Treasures from the golden age of illustrated books are vanishing


June 02, 1991|By Scott Ponemone

There's such a contradiction between the topic of this column and the process of writing it that I can't ignore it. The subject is fine illustrated books, while the process involves typing at a computer terminal.

These books, much prized by collectors, possess a tactile richness of high-quality paper and a visual richness of elegant fonts and, in many cases, original artwork. They invite a leisurely perusal.

The computer screen, in comparison, is an aesthetic non-starter. Thank goodness, the brightness dial can be turned to minimum and the contrast dial can be shut halfway. Otherwise, these letters would be burning holes in me. (Yet I wouldn't want to write this piece on anything less sophisticated than this machine.)

Of the books I've seen recently in two area collections, the volume that most exemplifies the notion of books as works of art is the Kelmscott "Chaucer" owned by Josephine Hughes.

Its gray unadorned cover gives little hint of the treasures within. Its size, about 16 inches high by 11 wide and 3 inches thick, however, suggests importance, while the untrimmed edges of its paper promise a production of high standards.

And the promise is kept. Open it up and you're immediately transported to the pre-Raphaelite world of late Victorian England. The title page sets the pattern repeated 86 times inside: a thick woodcut border of entwined acanthus leaves with the top half of the enclosed space depicting a scene from Geoffrey Chaucer's tales. The bottom half is for text.

The woodcut scenes, from drawings by Edward Burne-Jones, epitomize pre-Raphaelite sentiment with their attenuated figures in pre-Renaissance dress, standing nearly motionless amid patterned foliage. What makes these pages come alive is not his drawings, mannered to the point of being manicured, but the energy between the soft white of the linen pages and the tracery of the rich, black woodcut lines. Even the Gothic type contributes to this play of light and dark.

This book, formally called "The Works of Geoffrey Chaucer," is the finest effort of William Morris' Kelmscott Press. One of 438 copies, it was completed in 1896, four months before Morris died.

From the 1880s up to World War II, publishing had a golden age. Miss Hughes is fascinated by this period, which she describes as a rebellion against machine-made items of the Industrial Age and "a return to art for art's sake and a pride of craftsmanship." Yet, she says, it was the wealth of the industrial northeast United States and northern Europe that provided patronage for these lavish books.

Among her prized books is "The Flower Book," London, 1905, from an edition of 300. Again based on artwork by Burne-Jones, the book is a series of round color lithographs. Each is given a name of a British wildflower, but don't expect to see daisies. Burne-Jones offers a parade of heavily romantic beings.

Miss Hughes also has the three volumes of "The Savoy," a bound periodical of 1896-1897 that was largely a vehicle for Aubrey Beardsley and his deliciously naughty line drawings, and copies of "The Yellow Book," a similar series from the mid-'90s with more Beardsley plus Max Beerbohm drawings.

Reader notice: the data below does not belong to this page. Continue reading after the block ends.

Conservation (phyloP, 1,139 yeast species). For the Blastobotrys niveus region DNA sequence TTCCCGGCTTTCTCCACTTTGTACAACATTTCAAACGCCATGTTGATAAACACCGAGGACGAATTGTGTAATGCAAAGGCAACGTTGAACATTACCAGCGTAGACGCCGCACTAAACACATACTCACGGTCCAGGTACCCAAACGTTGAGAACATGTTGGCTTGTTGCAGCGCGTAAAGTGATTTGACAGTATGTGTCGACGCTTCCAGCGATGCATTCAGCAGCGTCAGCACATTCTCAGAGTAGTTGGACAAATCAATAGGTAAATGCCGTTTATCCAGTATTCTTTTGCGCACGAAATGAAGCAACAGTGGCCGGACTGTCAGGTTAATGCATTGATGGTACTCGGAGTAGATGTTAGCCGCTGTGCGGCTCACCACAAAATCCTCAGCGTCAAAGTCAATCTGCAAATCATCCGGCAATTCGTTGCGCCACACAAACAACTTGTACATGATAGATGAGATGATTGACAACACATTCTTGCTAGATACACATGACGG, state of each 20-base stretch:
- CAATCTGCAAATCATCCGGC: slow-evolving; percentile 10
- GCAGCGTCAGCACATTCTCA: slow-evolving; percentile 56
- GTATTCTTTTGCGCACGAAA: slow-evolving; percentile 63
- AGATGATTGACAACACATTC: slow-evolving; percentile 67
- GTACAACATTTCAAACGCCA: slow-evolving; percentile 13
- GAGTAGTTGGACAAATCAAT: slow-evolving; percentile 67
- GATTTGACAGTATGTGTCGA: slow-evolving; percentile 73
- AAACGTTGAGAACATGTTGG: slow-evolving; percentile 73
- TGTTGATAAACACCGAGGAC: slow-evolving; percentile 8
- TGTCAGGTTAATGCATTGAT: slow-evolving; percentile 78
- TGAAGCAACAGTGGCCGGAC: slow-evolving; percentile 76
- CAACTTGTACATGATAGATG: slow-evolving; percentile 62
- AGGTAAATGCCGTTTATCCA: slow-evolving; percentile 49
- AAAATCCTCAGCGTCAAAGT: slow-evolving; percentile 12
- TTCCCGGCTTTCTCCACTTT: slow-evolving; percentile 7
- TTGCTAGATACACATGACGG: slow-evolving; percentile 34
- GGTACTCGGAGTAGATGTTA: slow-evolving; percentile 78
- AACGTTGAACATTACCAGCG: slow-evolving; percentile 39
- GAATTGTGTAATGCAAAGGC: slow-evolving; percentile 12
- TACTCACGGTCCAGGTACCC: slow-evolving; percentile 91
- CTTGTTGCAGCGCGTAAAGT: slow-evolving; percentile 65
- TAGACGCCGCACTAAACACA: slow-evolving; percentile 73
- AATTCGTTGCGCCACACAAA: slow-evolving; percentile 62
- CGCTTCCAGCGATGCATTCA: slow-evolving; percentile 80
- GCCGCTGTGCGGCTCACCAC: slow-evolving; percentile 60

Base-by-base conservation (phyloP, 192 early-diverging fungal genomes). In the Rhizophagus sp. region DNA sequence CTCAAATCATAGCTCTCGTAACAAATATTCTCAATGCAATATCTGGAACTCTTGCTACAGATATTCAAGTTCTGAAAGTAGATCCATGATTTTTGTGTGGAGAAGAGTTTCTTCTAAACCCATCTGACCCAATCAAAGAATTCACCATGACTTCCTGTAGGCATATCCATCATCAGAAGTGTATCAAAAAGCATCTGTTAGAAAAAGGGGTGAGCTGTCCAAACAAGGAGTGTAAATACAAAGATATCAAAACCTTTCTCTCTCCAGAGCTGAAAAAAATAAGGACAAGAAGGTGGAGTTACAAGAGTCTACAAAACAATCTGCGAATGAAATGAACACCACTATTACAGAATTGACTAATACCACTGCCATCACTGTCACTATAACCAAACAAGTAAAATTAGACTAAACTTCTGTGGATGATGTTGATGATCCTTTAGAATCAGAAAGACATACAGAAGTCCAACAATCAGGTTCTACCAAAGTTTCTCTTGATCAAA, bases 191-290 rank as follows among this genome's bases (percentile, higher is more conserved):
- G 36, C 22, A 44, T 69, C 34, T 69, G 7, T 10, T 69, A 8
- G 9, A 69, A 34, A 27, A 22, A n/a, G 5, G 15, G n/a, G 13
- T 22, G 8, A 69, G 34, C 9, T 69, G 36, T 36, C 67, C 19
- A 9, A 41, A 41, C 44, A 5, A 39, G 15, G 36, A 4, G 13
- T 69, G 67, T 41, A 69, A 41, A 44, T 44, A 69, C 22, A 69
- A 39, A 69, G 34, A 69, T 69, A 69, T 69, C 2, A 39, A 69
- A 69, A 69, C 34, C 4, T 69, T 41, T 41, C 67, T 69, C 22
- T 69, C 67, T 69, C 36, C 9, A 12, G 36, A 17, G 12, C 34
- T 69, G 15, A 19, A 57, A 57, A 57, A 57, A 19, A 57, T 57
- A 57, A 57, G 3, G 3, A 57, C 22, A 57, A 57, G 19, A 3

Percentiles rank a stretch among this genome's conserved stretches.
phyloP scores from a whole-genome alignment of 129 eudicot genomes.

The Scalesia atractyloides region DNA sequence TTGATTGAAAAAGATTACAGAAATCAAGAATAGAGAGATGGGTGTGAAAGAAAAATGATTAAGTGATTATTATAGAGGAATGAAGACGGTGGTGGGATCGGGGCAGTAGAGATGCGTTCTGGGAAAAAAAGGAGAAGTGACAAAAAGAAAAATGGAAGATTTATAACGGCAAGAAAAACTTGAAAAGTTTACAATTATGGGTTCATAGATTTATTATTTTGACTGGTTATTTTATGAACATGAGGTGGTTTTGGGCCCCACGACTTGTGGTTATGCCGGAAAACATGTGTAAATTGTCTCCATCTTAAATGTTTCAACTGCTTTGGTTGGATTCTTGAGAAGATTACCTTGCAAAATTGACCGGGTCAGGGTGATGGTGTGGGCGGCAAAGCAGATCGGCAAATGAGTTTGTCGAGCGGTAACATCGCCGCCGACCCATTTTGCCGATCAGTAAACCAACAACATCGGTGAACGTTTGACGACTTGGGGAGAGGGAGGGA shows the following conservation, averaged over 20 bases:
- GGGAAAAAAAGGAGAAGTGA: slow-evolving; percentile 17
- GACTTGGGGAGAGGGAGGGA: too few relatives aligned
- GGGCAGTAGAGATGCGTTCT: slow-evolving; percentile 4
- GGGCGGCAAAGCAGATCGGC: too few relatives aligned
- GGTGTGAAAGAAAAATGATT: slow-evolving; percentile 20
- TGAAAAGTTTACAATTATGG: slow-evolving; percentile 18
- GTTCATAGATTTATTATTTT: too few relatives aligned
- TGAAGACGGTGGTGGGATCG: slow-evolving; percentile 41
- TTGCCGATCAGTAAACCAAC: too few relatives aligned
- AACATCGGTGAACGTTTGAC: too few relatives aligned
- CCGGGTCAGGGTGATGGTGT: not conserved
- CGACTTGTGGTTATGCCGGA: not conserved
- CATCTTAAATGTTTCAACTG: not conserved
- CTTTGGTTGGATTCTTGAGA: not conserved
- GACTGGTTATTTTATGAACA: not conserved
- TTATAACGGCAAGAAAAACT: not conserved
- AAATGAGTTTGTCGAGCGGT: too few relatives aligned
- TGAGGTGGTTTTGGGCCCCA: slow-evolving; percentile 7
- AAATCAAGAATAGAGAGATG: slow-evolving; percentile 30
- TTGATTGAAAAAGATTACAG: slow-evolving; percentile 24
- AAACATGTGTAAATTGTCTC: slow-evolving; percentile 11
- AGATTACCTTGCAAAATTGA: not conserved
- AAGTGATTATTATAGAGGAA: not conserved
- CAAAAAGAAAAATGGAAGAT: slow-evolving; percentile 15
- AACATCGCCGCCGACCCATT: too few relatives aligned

But there's another facet to her book collecting. She's mad about the Beat Generation.

"I love Jack Kerouac," whom she describes as "at times an undisciplined writer but at times there's such beauty in his writing." The early poetry of Allen Ginsburg also moves her.

As befitting a mind-set that repudiated ostentatious living, her books of the Beats are straightforward, hardly lavish productions.

And yet another side of Josey Hughes is that she sells used and rare books. For 10 years now she has operated Inscribulus Books, 857 N. Howard St. Beforehand, she was cataloger for an auction house and a researcher for an autograph gallery, both in New York.

Her love for books is matched by her enthusiasm for book lovers. "People who read are a joy to be around," she says. "It's not just the knowledge, it's the civilizing effect they [books] have on people."

Although I had been in her shop several times, we had never really talked until I saw her booth at the May 18 book fair at the Timonium Fairgrounds.

In the guise of a columnist, I introduced myself there to several people and learned of some fascinating collecting. But some folks were from out of state, while others justifiably preferred not to advertise their possession of books of considerable value.

Fortunately Eleanor Heldrich wasn't one of them. She has assembled books that handsomely tell the story of the use of color in publishing.

Yet she doesn't see herself as a book collector, rather as a crusader. In her words: "I've been saving books every day."

In a frame shop one day it dawned on her that many of the prints had been removed from books. "I realized there were wonderful books being ripped apart," she says. So she immediately headed for a used bookstore and began her collecting that day.

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